Pablo Picasso
Year, Birthplace 1881, Spain
Year, Place of death 1973, France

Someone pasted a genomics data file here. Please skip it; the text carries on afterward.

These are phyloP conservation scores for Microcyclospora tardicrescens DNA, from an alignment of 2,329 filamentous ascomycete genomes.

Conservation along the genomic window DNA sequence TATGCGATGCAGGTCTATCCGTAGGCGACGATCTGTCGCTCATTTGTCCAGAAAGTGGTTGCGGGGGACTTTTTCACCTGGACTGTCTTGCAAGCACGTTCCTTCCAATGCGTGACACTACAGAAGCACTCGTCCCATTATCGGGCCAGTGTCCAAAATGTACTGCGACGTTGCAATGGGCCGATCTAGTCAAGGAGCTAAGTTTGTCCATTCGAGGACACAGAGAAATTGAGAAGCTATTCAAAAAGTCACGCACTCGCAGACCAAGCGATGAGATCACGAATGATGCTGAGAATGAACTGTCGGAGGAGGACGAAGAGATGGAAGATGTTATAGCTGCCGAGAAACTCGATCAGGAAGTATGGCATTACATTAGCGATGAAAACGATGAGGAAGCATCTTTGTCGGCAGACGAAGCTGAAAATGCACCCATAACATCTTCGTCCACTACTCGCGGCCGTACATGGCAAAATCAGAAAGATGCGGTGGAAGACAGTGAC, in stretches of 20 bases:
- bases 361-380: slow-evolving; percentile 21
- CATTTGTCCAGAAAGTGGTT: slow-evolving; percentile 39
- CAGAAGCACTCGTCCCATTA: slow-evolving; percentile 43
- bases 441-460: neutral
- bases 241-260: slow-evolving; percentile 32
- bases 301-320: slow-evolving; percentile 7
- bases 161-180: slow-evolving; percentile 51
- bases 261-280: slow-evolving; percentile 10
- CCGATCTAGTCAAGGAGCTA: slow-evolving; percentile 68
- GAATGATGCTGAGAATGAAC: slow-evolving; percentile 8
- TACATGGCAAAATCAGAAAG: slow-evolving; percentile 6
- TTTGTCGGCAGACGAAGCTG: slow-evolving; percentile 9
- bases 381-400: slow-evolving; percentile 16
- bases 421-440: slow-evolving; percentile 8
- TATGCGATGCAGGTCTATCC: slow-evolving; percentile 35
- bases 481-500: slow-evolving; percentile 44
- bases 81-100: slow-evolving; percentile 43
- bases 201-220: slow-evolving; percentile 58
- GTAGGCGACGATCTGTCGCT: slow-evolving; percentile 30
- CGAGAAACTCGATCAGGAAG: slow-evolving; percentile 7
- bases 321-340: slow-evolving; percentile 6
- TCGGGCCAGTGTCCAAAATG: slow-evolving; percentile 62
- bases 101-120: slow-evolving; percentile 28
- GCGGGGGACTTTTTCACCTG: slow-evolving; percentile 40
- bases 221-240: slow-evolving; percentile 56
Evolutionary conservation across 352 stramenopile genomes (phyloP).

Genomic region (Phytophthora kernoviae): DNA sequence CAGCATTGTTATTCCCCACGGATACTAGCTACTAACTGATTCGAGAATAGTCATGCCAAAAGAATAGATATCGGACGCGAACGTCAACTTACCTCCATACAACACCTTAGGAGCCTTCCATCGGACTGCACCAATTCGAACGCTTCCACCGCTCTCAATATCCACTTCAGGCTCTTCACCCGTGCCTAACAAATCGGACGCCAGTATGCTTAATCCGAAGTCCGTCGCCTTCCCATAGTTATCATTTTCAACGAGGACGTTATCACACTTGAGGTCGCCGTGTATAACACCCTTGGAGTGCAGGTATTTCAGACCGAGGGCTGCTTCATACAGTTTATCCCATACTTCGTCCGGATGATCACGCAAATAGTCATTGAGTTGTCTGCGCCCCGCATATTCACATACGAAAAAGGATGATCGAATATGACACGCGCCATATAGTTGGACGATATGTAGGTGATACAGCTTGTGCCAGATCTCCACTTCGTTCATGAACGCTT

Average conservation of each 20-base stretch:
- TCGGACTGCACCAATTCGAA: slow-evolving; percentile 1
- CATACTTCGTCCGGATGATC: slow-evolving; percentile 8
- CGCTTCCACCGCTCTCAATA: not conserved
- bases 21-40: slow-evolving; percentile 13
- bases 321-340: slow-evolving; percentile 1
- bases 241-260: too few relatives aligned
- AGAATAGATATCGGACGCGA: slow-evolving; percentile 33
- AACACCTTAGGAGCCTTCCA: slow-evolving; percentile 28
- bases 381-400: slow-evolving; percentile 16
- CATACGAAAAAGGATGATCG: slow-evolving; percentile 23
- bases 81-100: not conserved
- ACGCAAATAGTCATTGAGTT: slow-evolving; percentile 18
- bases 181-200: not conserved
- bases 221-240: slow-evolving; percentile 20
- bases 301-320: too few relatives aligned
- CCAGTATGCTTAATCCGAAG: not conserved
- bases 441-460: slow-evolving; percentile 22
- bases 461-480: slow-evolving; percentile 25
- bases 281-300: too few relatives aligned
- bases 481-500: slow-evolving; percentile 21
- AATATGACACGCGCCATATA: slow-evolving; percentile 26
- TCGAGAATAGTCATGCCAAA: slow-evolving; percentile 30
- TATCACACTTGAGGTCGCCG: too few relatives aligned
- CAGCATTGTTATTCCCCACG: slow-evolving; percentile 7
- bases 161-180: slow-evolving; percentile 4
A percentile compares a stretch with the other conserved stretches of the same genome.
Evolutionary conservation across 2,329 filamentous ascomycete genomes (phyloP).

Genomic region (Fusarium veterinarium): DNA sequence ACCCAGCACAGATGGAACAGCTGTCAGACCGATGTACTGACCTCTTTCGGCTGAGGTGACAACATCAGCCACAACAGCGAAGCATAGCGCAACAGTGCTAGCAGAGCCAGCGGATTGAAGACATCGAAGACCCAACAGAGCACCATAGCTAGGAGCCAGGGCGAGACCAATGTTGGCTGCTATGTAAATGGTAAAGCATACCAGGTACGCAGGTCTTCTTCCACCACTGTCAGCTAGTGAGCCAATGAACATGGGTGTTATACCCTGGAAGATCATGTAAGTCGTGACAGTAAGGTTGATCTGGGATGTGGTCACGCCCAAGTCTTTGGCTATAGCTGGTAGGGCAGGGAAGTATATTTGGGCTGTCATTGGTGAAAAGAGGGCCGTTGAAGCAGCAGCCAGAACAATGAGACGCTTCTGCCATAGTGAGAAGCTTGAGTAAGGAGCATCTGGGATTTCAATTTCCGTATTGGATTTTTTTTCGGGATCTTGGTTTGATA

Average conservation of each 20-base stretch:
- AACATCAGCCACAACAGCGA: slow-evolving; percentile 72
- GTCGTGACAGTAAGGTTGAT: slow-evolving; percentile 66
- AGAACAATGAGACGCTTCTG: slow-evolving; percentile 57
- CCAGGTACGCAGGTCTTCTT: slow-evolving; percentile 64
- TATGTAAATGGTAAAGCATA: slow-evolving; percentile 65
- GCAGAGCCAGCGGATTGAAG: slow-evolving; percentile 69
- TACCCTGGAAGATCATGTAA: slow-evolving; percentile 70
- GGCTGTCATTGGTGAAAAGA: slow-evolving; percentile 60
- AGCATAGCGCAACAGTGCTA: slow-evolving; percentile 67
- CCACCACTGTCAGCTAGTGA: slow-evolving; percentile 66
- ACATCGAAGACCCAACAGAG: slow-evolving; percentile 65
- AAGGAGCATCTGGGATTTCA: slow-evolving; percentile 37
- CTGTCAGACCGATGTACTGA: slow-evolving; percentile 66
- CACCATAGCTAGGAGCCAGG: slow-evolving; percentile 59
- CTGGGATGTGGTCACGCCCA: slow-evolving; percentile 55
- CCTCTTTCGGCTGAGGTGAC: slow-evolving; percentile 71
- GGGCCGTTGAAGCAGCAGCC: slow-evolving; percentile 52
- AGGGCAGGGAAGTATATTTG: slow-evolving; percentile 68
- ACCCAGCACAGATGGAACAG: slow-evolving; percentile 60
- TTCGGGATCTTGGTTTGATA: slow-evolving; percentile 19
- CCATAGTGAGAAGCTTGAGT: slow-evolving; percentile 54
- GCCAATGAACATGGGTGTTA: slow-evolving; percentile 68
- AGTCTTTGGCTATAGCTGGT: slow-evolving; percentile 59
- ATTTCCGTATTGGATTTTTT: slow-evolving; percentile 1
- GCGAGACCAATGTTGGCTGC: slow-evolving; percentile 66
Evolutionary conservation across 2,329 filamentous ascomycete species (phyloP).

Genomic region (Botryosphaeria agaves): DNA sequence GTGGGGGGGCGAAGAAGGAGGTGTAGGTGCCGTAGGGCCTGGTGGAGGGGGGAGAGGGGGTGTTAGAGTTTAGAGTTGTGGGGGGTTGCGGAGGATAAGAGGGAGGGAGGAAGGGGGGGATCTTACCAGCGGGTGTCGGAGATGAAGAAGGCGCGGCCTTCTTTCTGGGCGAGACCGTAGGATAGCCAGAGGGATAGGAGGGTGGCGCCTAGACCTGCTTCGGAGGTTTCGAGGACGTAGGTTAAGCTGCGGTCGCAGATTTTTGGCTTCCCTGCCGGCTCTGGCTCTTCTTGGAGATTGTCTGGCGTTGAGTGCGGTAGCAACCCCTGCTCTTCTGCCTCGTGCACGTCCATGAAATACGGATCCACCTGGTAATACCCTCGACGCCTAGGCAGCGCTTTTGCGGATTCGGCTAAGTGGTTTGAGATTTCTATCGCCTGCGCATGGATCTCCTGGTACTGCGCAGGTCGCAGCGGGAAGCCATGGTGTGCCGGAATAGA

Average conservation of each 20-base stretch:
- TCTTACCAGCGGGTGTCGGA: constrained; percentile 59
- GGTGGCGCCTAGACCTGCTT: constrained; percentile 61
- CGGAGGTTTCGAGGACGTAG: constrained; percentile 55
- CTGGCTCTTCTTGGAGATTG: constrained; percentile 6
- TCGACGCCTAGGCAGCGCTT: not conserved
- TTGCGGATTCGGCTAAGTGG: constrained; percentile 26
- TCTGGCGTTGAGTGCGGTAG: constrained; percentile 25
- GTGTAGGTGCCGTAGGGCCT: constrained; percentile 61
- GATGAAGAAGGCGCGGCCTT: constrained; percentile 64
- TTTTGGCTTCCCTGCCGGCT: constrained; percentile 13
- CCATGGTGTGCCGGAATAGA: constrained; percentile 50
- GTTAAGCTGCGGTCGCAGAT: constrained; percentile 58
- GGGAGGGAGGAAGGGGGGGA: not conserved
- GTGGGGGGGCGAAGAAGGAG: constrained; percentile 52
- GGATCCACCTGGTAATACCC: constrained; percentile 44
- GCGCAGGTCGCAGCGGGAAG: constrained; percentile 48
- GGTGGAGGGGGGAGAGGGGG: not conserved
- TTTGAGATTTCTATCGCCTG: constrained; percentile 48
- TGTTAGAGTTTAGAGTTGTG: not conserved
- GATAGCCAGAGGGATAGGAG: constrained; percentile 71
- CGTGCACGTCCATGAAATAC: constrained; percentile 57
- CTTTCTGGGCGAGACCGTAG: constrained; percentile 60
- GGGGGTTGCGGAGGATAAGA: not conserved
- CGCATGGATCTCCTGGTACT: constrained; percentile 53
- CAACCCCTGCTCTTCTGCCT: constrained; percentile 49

Pablo Picasso’s exceptional drawing and painting abilities were noticed from a very young age, particularly by his father, a teacher of painting. He painted his first work at eight years old. After living in Malaga and La Coruña the family moved to Barcelona in 1895 and the young Picasso studied at the La Lonja school of fine arts, where his father was a teacher. He produced his first large academic work, Primera Comunión [First Communion], which was exhibited. The following year he began to exhibit in Madrid, where his work was favourably received. In October 1897 he won a place at the San Fernando Academy in Madrid but he decided to remain in Horta, the village of his friend Manuel Pallarés. In Barcelona, he was a regular at the Els 4 Gats cafe and associated with Jaime Sabartés and Carlos Casagemas. He exhibited at the cafe in early 1900, before leaving for Paris with Casagemas. He met the dealers Pedro Manach and Berthe Weill and sold some pastel drawings. He returned to Paris the following spring. He exhibited with Francesco Iturrino at the Galerie Vollard and met the poet Max Jacob, who showed him round the city and encouraged him. It was at this point that he adopted his mother’s name ‘Picasso’. His turn of the century painting, characterised by the use of a range of colours and marked contrast, gave way to monochromatic blue paintings, frequently showing solitary figures (the ‘blue period’, 1901-1904). After a period of repeated travel back and forth between Paris and Barcelona, and moments marked by hardship and low spirits, Picasso found some stability when he set up studio in the Bateau-Lavoir, in Montmartre, in 1904. He was friends with the artists Julio González, Henri Matisse, Georges Braque and Kees Van Dongen, the writers Guillaume Apollinaire and André Salmon, the dealer Wilhelm Uhde and the collectors Gertrude Stein and Sergei Schukin. He discovered the circus, which inspired several works. In his paintings, pink replaced blue (the ‘rose period’, 1905-1907). At this point, Ambroise Vollard bought Picasso’s entire collection of work. Encouraged by Matisse, Picasso then became interested in Iberian heads and African sculpture. A prolonged stay with his partner, Fernande Olivier, in the isolated village of Gosol in northern Catalonia, allowed him to concentrate on the development of his work. On returning to Bateau-Lavoir, at the beginning of 1907, he dedicated eight months to an ambitious work, for which he produced numerous studies: Les Demoiselles d’Avignon. This painting is regarded as heralding the beginning of cubism (the term was coined by the critic Louis Vauxcelles with respect to a Braque exhibition, in 1908). The work created outrage, as did Picasso’s subsequent works. His intense collaboration with Braque, with whom he struck up a friendship during 1908, led to his further development of cubism. This investigation, which occupied the two artists until the First World War, developed in successive phases. The first was still close to the work of Paul Cézanne, while the second was increasingly abstract (‘analytic cubism’). The final phase turned once again to everyday subject matter, incorporating real objects within the works (‘synthetic cubism’). In 1912, Picasso created his first collage, Nature morte à la chaise cannée [Still Life with Chair Caning] and his first assemblage Guitare [Guitar]. Thanks to the dealers Vollard, Uhde and Daniel-Henry Kahnweiler, Picasso’s fame began to increase, particularly as a result of his portraits and his Horta de Ebro landscapes. He first exhibited in New York, at Alfred Stieglitz’s gallery, in 1911. After the death of his partner Éva Gouel, in 1915, feeling lonely and directionless, Picasso accepted the invitation from Sergei Diaghilev, the director of the Ballets Russes, to design the sets and costumes for his next piece Parade (he would later work on Le Tricorne and Pulcinella). It was the beginning of a more glamorous career and a new life, as Picasso started a relationship with one of the company’s ballerinas, Olga Khoklova. His painting, which referred back to Ingres, was completely transformed by the use of quasi-neoclassical forms. Later he returned to the aggressive style which characterised Les Demoiselles d’Avignon and painted La Danse [The Dance], a work which signals a break with the preceding years and shows an affinity with the emerging group of surrealists. He took part in the first exhibition of the surrealists at the Galerie Pierre. He worked ceaselessly until the end of his life, using various different techniques and demonstrating exceptional energy. From his iron sculptures with Julio González, in 1928, the book illustrations (such as, in 1931, Ovid’s Metamorphoses and Le Chef-d'œuvre inconnu [The Unknown Masterpiece] by Honoré de Balzac), his work on Las Meninas, in 1957, or the painted sheet metal sculptures of of 1961, he constantly reinvented himself, becoming one of the greatest artists of all time. AC